In this Fox News Sunday Show With Chris Wallace: Former Vice President Dick Cheney talks NSA surveillance program
WALLACE: Hello again, and happy Father’s Day from Fox News in Washington.
For much of the eight years Dick Cheney was a heartbeat from the presidency, he was the driving force behind increased government surveillance as part of the war on terror. In the next segment, we’ll ask the former vice president about the changing U.S. policy on Syria and the Obama administration scandals.
We want to begin by discussing the revelations about sweeping NSA data collection and the renewed debate about whether it’s an invasion of privacy.
Vice President Dick Cheney, welcome back to “Fox News Sunday.”
DICK CHENEY, FORMER U.S. VICE PRESIDENT: It’s good to be back, Chris.
WALLACE: Let’s start with Edward Snowden, a 29-year-old private contractor who disclosed these programs to the world. Here’s how he justified his actions.
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SNOWDEN: Eventually you realize that these things need to be determined by the public, not by somebody who was simply hired by the government. When you are subverting the power of government, that’s a fundamentally dangerous thing to democracy.
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WALLACE: What do you think of Edward Snowden?
CHENEY: I think he’s a traitor. I think he has committed crimes in effect by violating agreements given the position he had.
He was a contractor employee, but he obviously had been granted top secret clearance. And I think it’s one of the worst occasions in my memory of somebody with access to classified information doing enormous damage to the national security interests of the United States.
WALLACE: We believe — believe that Snowden is still in Hong Kong and apparently giving the Chinese information about alleged U.S. cyber hacking into Chinese computers.
Just a couple of questions: do you think he was a spy all along for the Chinese? Do you think he’s using this information to try to buy asylum from the Chinese? And how firm should the U.S. government be with the Chinese about turning this guy back to us?
CHENEY: Well, I’m deeply suspicious obviously because he went to China. That’s not a place where you ordinarily want to go if you’re interested in freedom, and liberty and so forth. So, it raises questions whether or not he had that kind of connection before he did this.
The other concern I have is whether or not he had help from inside the agency. That is to say, was there somebody else in NSA who had access to a lot of this stuff and passed it to him? That’s presumably one of the things to look at in the course of the investigation.
But I — I am very, very worried that he still has additional information that he hasn’t released yet, that the Chinese would welcome the opportunity and probably willing to provide immunity for him or sanctuary for him, if you will, in exchange for what he presumably knows or doesn’t know. So, it’s going to be a continuing problem. I don’t think this is just a one-off disclosure. I think there’s a real danger here that he’ll go beyond that.
And I have trouble believing that somebody in his position as a contract employee had access to the kind of things he’s talking about.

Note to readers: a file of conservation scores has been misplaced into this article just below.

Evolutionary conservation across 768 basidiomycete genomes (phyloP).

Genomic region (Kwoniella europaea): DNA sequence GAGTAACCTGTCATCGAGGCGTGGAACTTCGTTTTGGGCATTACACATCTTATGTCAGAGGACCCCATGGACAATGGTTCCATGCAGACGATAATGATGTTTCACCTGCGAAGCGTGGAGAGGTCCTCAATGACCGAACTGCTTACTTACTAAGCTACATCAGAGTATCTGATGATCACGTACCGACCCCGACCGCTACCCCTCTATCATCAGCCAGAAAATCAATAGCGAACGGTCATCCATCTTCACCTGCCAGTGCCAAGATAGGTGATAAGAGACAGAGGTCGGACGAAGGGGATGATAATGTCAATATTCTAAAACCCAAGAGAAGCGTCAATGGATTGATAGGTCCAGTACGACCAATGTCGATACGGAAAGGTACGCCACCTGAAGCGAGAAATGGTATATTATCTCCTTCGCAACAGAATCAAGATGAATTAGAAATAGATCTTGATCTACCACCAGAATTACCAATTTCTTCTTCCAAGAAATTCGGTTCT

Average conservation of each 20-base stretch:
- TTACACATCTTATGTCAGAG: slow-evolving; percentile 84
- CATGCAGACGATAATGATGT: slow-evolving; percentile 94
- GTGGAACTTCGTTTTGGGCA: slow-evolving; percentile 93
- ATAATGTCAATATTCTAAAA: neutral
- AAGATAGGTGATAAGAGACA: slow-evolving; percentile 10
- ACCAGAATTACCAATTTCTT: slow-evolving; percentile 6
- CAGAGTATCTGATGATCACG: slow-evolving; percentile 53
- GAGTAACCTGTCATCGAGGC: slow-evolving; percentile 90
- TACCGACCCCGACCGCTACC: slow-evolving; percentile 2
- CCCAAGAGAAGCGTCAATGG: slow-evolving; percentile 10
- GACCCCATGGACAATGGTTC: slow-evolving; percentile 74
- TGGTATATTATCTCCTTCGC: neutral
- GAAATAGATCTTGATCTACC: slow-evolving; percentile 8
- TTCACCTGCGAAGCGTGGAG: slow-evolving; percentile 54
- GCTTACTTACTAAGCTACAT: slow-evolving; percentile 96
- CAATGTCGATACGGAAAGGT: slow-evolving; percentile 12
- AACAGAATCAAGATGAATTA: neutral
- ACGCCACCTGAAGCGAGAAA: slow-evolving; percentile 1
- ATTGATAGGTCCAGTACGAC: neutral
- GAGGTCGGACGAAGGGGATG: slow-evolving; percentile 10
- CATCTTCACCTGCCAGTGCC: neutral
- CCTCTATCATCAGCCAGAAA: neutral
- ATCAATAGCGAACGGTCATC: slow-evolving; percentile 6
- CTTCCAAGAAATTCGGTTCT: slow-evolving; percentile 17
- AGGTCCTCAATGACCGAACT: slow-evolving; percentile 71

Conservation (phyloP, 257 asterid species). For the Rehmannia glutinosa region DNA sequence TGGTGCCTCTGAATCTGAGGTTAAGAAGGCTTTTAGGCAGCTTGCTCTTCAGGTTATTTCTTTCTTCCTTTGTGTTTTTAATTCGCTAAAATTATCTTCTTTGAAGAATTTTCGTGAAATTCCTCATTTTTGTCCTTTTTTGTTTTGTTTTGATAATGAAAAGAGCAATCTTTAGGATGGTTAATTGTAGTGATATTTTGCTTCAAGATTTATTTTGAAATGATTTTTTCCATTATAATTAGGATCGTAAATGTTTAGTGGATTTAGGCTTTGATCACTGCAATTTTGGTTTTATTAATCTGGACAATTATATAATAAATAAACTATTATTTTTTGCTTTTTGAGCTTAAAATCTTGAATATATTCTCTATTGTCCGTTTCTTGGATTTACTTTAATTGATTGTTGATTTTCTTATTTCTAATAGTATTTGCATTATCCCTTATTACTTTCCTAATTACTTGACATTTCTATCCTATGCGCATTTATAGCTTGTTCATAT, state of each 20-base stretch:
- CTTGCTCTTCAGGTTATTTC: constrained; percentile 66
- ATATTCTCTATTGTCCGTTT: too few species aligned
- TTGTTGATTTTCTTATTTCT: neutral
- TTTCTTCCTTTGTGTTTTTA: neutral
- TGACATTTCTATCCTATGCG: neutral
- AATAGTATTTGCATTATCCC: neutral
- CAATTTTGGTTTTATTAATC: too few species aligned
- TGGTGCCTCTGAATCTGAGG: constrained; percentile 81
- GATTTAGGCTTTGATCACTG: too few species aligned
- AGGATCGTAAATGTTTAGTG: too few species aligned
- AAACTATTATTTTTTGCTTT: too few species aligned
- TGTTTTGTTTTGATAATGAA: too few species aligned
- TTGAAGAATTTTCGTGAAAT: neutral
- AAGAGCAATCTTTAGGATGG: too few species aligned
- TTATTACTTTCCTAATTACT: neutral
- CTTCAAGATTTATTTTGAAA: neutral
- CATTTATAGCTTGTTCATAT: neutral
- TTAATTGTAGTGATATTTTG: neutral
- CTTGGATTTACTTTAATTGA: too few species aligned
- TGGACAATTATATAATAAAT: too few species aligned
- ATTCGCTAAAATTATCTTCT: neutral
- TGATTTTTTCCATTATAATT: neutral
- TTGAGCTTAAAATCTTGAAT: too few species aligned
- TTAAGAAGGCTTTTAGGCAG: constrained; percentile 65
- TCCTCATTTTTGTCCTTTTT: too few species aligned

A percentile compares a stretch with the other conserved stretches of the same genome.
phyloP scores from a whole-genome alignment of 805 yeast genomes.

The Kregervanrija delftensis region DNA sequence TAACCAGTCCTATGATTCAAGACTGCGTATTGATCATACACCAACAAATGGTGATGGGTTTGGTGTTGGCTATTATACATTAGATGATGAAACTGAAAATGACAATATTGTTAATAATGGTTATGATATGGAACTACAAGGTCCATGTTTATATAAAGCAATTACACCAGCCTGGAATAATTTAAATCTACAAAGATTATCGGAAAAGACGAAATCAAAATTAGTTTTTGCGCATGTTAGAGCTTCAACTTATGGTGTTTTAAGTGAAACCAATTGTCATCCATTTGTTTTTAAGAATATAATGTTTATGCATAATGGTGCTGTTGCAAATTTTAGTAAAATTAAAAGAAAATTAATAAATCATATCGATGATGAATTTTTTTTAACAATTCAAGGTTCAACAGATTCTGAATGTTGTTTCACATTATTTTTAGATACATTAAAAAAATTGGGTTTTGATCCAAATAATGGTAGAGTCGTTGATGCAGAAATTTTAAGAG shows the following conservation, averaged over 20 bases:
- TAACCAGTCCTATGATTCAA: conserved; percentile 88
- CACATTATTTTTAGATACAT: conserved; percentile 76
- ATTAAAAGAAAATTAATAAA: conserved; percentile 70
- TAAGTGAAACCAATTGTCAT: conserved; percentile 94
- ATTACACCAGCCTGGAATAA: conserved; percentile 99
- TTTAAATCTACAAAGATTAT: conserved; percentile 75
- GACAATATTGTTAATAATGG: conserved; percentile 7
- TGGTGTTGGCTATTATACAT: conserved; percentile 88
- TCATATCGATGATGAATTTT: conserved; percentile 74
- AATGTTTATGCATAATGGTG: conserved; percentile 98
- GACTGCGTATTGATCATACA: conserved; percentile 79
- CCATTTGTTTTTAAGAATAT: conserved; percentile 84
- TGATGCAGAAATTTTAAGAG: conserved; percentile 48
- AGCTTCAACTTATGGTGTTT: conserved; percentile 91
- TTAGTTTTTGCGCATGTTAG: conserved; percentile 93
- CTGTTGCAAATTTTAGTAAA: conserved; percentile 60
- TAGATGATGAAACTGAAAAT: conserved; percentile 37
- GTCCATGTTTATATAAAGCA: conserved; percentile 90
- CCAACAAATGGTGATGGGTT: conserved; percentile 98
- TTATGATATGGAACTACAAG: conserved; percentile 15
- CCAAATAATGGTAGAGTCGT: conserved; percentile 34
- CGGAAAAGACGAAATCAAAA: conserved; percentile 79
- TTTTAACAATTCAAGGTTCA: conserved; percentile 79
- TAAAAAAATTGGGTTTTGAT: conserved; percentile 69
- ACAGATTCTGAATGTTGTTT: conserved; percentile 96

WALLACE: So, you don’t think he was acting alone?
CHENEY: I don’t know. I think you have to ask that question.
WALLACE: Now, what about the U.S.-Chinese relationship. We saw President Obama meet with President Xi last weekend out in Palm Springs, supposedly trying to rebuild a relationship. How much should we put that relationship on the line to demand that they turn Snowden back to us?
CHENEY: Well, I think — I think you need to be very aggressive about it. I’m not sure it will do any good. It depends, obviously, on whether or not the Chinese believes he still has value from an intelligence standpoint. I’ve got to believe they will work that angle first before they decide whether or not they’re going to turn him over.
WALLACE: Since the leaks, there’s been a lot of criticism of the NSA program from both the right and left. I want to focus on conservatives though — people like Senator Rand Paul who says, “Fine, let the government target terrorists but leave law abiding Americans alone.”
Take a look.
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SEN. RAND PAUL, R – KY: This is what we objected to and what our Founding Fathers partly fought the revolution over is they did not want generalized warrants where you could go from house to house with soldiers looking for things or now from computer to computer, to phone to phone, without specifying who you’re targeting.
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WALLACE: Question: is Senator Paul wrong?
CHENEY: I believe he is. Two-thirds of the Congress today, Chris, wasn’t here on 9/11 or for that period immediately after when we got into this program. And the reason we got into it was because we’ve been attacked — and worse attack than Pearl Harbor. Nineteen guys armed with box cutters and airline tickets.
The worry is that the next attack, there will expect — we then expected, not expected today, sooner or later, there’s going to be another attack and they’ll have deadlier weapons than ever before, that we’ve got to consider the possibility of a nuclear device or biological agent. We made the decision based on 9/11 that we no longer had a law enforcement problem, we are at war. And Congress, in fact, authorizes the president to use military force to deal with the crisis.
And that puts you in the category of using your military assets, your intelligence assets and so forth to protect the country against another attack. And when you consider somebody smuggling a nuclear device into the United States, it becomes very important to gather intelligence on your enemies and stop that attack before it ever gets launched.